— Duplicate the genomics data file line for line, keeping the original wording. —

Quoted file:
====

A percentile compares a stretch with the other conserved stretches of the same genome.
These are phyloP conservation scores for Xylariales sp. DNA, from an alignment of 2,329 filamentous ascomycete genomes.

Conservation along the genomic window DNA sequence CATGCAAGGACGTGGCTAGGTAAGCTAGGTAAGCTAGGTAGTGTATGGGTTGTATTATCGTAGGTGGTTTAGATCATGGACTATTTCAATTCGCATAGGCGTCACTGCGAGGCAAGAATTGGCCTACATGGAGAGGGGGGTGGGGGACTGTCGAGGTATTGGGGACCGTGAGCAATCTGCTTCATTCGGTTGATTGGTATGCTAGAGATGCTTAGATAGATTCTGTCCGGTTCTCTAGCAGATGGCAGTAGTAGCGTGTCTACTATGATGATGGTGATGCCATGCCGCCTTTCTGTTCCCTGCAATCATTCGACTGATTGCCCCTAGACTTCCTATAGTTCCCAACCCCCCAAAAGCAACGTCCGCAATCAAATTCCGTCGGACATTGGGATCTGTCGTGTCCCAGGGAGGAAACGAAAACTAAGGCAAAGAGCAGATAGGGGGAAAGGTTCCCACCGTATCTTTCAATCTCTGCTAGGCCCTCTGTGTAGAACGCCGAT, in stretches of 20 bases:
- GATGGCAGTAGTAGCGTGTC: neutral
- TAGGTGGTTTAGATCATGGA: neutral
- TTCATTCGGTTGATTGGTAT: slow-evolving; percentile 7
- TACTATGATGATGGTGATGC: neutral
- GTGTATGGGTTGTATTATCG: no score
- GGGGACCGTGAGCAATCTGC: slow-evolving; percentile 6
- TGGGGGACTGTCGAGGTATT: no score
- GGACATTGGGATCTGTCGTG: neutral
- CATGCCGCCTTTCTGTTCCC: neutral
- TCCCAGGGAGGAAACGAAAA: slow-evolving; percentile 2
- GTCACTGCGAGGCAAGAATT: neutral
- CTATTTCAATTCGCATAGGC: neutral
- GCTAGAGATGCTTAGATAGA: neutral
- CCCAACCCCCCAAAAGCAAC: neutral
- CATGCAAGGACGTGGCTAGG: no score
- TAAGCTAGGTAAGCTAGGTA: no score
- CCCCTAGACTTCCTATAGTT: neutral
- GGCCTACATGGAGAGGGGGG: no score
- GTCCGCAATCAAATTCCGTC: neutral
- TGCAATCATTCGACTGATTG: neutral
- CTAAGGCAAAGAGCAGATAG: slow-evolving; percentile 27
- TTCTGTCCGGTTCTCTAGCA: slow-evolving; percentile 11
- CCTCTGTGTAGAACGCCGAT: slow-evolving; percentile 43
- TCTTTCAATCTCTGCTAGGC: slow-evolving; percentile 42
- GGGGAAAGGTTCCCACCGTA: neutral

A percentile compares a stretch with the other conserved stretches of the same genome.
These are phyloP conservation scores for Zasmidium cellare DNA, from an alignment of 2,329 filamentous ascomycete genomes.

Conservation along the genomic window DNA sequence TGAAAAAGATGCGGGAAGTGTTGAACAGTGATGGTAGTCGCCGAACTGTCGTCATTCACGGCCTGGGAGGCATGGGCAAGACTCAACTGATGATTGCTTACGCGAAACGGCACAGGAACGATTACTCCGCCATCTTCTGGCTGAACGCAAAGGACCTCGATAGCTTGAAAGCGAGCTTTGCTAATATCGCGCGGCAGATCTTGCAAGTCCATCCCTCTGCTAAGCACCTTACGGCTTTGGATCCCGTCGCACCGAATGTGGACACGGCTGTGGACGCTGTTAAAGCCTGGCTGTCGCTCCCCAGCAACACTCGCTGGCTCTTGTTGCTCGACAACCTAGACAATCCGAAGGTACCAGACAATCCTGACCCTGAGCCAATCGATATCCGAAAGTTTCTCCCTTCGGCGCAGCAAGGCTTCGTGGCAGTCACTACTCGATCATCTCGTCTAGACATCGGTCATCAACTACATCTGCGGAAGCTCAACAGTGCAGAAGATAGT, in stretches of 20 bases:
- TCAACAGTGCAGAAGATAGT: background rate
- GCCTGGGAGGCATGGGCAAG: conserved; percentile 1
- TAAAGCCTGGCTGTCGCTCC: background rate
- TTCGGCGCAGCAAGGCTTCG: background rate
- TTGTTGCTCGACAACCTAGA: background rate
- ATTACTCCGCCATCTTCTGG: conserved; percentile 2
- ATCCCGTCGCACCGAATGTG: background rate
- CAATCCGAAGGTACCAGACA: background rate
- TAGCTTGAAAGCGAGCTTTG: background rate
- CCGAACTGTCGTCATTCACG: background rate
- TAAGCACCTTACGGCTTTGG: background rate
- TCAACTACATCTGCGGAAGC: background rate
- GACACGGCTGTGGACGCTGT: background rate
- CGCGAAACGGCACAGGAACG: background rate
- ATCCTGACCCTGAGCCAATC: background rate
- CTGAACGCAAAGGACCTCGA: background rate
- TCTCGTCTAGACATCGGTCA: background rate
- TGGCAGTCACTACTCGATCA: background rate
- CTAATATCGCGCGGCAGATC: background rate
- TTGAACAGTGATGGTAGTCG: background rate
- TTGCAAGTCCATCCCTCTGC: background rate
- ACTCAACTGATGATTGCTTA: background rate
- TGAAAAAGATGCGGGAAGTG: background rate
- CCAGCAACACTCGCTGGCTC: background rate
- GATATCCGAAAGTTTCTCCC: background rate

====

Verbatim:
A percentile compares a stretch with the other conserved stretches of the same genome.
These are phyloP conservation scores for Xylariales sp. DNA, from an alignment of 2,329 filamentous ascomycete genomes.

Conservation along the genomic window DNA sequence CATGCAAGGACGTGGCTAGGTAAGCTAGGTAAGCTAGGTAGTGTATGGGTTGTATTATCGTAGGTGGTTTAGATCATGGACTATTTCAATTCGCATAGGCGTCACTGCGAGGCAAGAATTGGCCTACATGGAGAGGGGGGTGGGGGACTGTCGAGGTATTGGGGACCGTGAGCAATCTGCTTCATTCGGTTGATTGGTATGCTAGAGATGCTTAGATAGATTCTGTCCGGTTCTCTAGCAGATGGCAGTAGTAGCGTGTCTACTATGATGATGGTGATGCCATGCCGCCTTTCTGTTCCCTGCAATCATTCGACTGATTGCCCCTAGACTTCCTATAGTTCCCAACCCCCCAAAAGCAACGTCCGCAATCAAATTCCGTCGGACATTGGGATCTGTCGTGTCCCAGGGAGGAAACGAAAACTAAGGCAAAGAGCAGATAGGGGGAAAGGTTCCCACCGTATCTTTCAATCTCTGCTAGGCCCTCTGTGTAGAACGCCGAT, in stretches of 20 bases:
- GATGGCAGTAGTAGCGTGTC: neutral
- TAGGTGGTTTAGATCATGGA: neutral
- TTCATTCGGTTGATTGGTAT: slow-evolving; percentile 7
- TACTATGATGATGGTGATGC: neutral
- GTGTATGGGTTGTATTATCG: no score
- GGGGACCGTGAGCAATCTGC: slow-evolving; percentile 6
- TGGGGGACTGTCGAGGTATT: no score
- GGACATTGGGATCTGTCGTG: neutral
- CATGCCGCCTTTCTGTTCCC: neutral
- TCCCAGGGAGGAAACGAAAA: slow-evolving; percentile 2
- GTCACTGCGAGGCAAGAATT: neutral
- CTATTTCAATTCGCATAGGC: neutral
- GCTAGAGATGCTTAGATAGA: neutral
- CCCAACCCCCCAAAAGCAAC: neutral
- CATGCAAGGACGTGGCTAGG: no score
- TAAGCTAGGTAAGCTAGGTA: no score
- CCCCTAGACTTCCTATAGTT: neutral
- GGCCTACATGGAGAGGGGGG: no score
- GTCCGCAATCAAATTCCGTC: neutral
- TGCAATCATTCGACTGATTG: neutral
- CTAAGGCAAAGAGCAGATAG: slow-evolving; percentile 27
- TTCTGTCCGGTTCTCTAGCA: slow-evolving; percentile 11
- CCTCTGTGTAGAACGCCGAT: slow-evolving; percentile 43
- TCTTTCAATCTCTGCTAGGC: slow-evolving; percentile 42
- GGGGAAAGGTTCCCACCGTA: neutral

A percentile compares a stretch with the other conserved stretches of the same genome.
These are phyloP conservation scores for Zasmidium cellare DNA, from an alignment of 2,329 filamentous ascomycete genomes.

Conservation along the genomic window DNA sequence TGAAAAAGATGCGGGAAGTGTTGAACAGTGATGGTAGTCGCCGAACTGTCGTCATTCACGGCCTGGGAGGCATGGGCAAGACTCAACTGATGATTGCTTACGCGAAACGGCACAGGAACGATTACTCCGCCATCTTCTGGCTGAACGCAAAGGACCTCGATAGCTTGAAAGCGAGCTTTGCTAATATCGCGCGGCAGATCTTGCAAGTCCATCCCTCTGCTAAGCACCTTACGGCTTTGGATCCCGTCGCACCGAATGTGGACACGGCTGTGGACGCTGTTAAAGCCTGGCTGTCGCTCCCCAGCAACACTCGCTGGCTCTTGTTGCTCGACAACCTAGACAATCCGAAGGTACCAGACAATCCTGACCCTGAGCCAATCGATATCCGAAAGTTTCTCCCTTCGGCGCAGCAAGGCTTCGTGGCAGTCACTACTCGATCATCTCGTCTAGACATCGGTCATCAACTACATCTGCGGAAGCTCAACAGTGCAGAAGATAGT, in stretches of 20 bases:
- TCAACAGTGCAGAAGATAGT: background rate
- GCCTGGGAGGCATGGGCAAG: conserved; percentile 1
- TAAAGCCTGGCTGTCGCTCC: background rate
- TTCGGCGCAGCAAGGCTTCG: background rate
- TTGTTGCTCGACAACCTAGA: background rate
- ATTACTCCGCCATCTTCTGG: conserved; percentile 2
- ATCCCGTCGCACCGAATGTG: background rate
- CAATCCGAAGGTACCAGACA: background rate
- TAGCTTGAAAGCGAGCTTTG: background rate
- CCGAACTGTCGTCATTCACG: background rate
- TAAGCACCTTACGGCTTTGG: background rate
- TCAACTACATCTGCGGAAGC: background rate
- GACACGGCTGTGGACGCTGT: background rate
- CGCGAAACGGCACAGGAACG: background rate
- ATCCTGACCCTGAGCCAATC: background rate
- CTGAACGCAAAGGACCTCGA: background rate
- TCTCGTCTAGACATCGGTCA: background rate
- TGGCAGTCACTACTCGATCA: background rate
- CTAATATCGCGCGGCAGATC: background rate
- TTGAACAGTGATGGTAGTCG: background rate
- TTGCAAGTCCATCCCTCTGC: background rate
- ACTCAACTGATGATTGCTTA: background rate
- TGAAAAAGATGCGGGAAGTG: background rate
- CCAGCAACACTCGCTGGCTC: background rate
- GATATCCGAAAGTTTCTCCC: background rate